Pakistan floods: “We’ve been set back 30 years” – The Diplomat

Without shelter, some flood-displaced people just shelter under furniture near Garhi Khuda Baksh (Simon Roughneen

GARHI KHUDA BAKSH- As the floodwaters slowly recede and the Indus River empties into the Arabian Sea, the full impact of what Pakistan’s foreign minister on Wednesday described as the worst disaster in the country’s history is becoming clearer.

A death toll of just over 1600 is set to rise, with the sad likelihood is that more dead bodies will be found as the waters drain. Rotting carcasses of hundreds of thousands of drowned livestock will add to the threat of disease, as the river drains into the sea and the dead animals are exposed to the blistering 40 degree heat

Over 3.5 million are thought to be homeless in Sindh, with six million displaced nationwide. The threat of epidemic is real, with people on the move in blistering heat amid vast, often stagnant, floodwaters.

Aid workers have reacted with alarm to reports of cholera in northern Sindh province. “If there is just one case of cholera, then that can lead to hundreds, if not thousands, given that this is an airborne disease and spreads quickly,” said Dr Wasi Aslam, based at the Railway Hospital in Sukkur.

Over four weeks after the disaster began, thousands of flood survivors and evacuees can be seen on roadsides, still without any tents or shelter. The United Nations says donors have paid around 63 percent of the US$459 million needed to fund flood relief over the next three months.

However, to date, only a fraction of those who need aid have received it, and the evidence of this can be seen at roadside and in fields all over Sindh. While many are in camps, with tents provided by NGOs or by the Pakistani military, others have nothing.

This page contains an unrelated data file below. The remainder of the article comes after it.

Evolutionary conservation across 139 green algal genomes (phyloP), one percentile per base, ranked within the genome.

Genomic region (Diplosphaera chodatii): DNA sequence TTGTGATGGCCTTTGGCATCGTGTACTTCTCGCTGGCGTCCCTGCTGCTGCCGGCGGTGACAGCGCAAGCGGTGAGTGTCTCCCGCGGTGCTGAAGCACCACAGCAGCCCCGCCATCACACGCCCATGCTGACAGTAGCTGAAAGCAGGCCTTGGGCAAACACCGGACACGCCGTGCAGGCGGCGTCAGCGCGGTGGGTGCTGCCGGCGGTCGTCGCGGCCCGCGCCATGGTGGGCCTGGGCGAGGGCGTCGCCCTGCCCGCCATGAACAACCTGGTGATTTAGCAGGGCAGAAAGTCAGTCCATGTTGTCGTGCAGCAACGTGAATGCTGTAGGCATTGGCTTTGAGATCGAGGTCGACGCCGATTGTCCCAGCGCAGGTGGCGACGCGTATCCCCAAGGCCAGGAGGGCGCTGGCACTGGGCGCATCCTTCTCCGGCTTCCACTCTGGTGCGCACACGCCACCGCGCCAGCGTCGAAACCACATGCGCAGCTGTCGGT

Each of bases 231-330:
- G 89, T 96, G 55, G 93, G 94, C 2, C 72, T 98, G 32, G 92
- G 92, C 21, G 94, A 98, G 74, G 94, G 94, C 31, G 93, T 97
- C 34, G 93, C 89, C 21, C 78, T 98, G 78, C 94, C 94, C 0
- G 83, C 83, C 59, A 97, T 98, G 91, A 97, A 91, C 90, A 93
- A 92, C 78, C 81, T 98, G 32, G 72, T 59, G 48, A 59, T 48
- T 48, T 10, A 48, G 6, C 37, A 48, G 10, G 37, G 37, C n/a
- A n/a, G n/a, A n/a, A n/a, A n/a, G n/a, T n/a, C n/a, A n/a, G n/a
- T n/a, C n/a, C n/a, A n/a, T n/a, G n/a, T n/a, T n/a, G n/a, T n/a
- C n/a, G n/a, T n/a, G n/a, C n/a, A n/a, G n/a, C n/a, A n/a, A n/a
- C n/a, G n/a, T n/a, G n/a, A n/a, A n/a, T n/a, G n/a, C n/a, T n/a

Anger is growing, with roadblocks and protests in Sukkur and other towns, expressing disgruntlement with the relief effort.

Outside Garhi Khuda Baksh in Sindh Province, men, women and children lie under upturned beds which have been propped up at an angle with sticks or broken-off tree branches.

Those I spoke with understand clearly what the disaster that has befallen their country means. “We have been set back thirty years,” said Fatima, a mother of seven ,and one of twelve people seeking shade under a rough-and-ready shelter made from plastic sheeting and bamboo, loosely tied-down with rope and a peg on two corners, running diagonally from top-right to bottom-left.

At the floodwaters near Shadad Kot, aidworkers are delivering relief to isolated communities and evacuating people weeks after the disaster. (Simon Roughneen)

“We had four hours notice to run when the warning was shouted from the mosque. We have had almost four weeks here in the sun since,” pointing around at the camp, sitting twenty meters from a contingency flood barrier set up to protect the massive mausoleum in the background, the final resting place of slain former Premier Benazir Bhutto.

Even as the floodwaters dropped in the north and centre of the country, more towns in the far south of the country were threatened, with the low-lying town of Sujawal submerged on Sunday. Rising waters, as the River Indus slowly empties into the Arabian Sea, were threatening the towns of Jati and Choohar Jamali, where official warnings were issued to residents to evacuate.

Emergency relief operations focus on evacuations, disease prevention, shelter provision and feeding the homeless. However for the immediate and longer term, the people, aid agencies and the Pakistan Government must think about how to rebuild the shattered regions affected by the flood. It will be a mammoth reconstruction task to rebuild and rehabilitate roads, power stations, schools and health facilities.